: Introduced to North America in 1989. Established populations currently in all Great Lakes as well as in rivers or reservoirs in California, Arizona, Colorado, Utah, Nevada, New Mexico and Missouri.
: Small freshwater bivalve mollusk. Rounded carina between the ventral and dorsal surfaces and a convex ventral side. Color patterns vary widely with black, cream, or white bands. Typically dark concentric rings on shell, paler near hinge. Reach up to 4 centimeters. Tend to be rounder than zebra mussels.
: Native to the Dnieper River in Ukraine. Freshwater rivers, lakes and reservoirs. Inhabits both hard and soft substrates. Can colonize docks, breakwalls, buoys, boats, beaches and piping/plumbing equipment.
: Quagga mussels are dioecious, and females can produce more than 1 million eggs in a year. A few days after fertilization, pelagic microscopic larvae develop and soon acquire minute bivalve shells. During this stage they swim freely with water currents and try to locate suitable substrate to settle on. Mortality during this transitional stage is very high and may exceed 99 percent.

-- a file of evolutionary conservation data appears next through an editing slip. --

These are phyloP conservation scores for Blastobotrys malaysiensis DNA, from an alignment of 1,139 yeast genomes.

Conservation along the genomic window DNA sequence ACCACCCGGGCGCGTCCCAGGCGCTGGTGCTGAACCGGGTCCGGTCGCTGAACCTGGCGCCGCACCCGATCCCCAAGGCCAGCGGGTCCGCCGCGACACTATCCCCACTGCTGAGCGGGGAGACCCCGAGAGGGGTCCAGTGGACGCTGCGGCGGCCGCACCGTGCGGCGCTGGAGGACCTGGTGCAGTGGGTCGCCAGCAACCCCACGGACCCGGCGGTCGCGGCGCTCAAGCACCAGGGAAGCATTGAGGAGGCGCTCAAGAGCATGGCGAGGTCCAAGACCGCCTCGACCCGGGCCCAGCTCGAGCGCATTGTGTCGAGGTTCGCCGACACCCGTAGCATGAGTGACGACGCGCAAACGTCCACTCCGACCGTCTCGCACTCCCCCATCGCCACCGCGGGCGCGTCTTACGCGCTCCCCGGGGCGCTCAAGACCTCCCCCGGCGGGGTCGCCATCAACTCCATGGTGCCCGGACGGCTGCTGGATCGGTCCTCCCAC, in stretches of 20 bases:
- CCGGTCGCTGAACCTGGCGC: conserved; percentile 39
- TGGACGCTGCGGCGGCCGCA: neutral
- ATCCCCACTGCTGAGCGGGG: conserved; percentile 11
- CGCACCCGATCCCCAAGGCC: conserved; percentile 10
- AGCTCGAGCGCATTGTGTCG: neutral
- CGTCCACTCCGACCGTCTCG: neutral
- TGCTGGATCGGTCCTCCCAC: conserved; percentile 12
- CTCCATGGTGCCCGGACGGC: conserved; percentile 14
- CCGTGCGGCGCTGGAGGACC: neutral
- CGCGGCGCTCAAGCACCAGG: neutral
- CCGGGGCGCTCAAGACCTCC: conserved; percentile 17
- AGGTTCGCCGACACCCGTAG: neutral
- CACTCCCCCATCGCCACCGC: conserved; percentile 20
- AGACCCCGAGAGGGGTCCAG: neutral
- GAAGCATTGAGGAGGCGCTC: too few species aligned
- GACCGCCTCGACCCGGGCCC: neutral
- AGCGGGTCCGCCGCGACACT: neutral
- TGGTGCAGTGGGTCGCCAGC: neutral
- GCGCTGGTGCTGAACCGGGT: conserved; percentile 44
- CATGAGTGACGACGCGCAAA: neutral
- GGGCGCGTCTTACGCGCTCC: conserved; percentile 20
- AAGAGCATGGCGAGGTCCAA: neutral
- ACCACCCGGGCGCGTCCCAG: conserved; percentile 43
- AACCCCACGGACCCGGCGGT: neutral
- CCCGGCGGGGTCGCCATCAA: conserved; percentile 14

Impact and Damage
: Filter phytoplankton from water, decreasing the food source that zooplankton rely on and altering the food web. Filtering also increases the transparency, which can lead to increased light penetration that can change species dominance of aquatic plants. The water filtration creates waste, which can foul the environment and contains toxic pollutants. Rapid colonization has the potential to clog water intake structures and reduce pumping capabilities. Very tolerant and prolific breeders.
: Asian clam (Corbicula fluminea
) and Zebra mussel (Dreissena polymorpha
Monitoring and rapid response
: oaters and anglers are urged to clean the motors and exteriors of boats, empty the bilges on boats and clean aquatic equipment to help control the zebra mussel population. Other methods include chemical molluscicides, dewatering/desiccation, steam injection, acoustical vibration, electrical current, filters and screens, coatings, toxic-constructed piping, CO2 injection, ultraviolet light, anoxia/hypoxia, flushing, and predators, parasites and disease. Awareness and education on prevention are also important to the control of zebra mussels; encouraging boaters and divers to thoroughly clean their equipment can help prevent their spread.
: The information contained in this factsheet was provided by the Shedd Aquarium
Individual species images that appear with a number in a black box are courtesy of the Bugwood.org network (http://www.invasive.org). Individual photo author credits may not be included due to the small display size of the images and subsequent difficulty of reading the provided text. All other images appear courtesy of Google (http://images.google.com).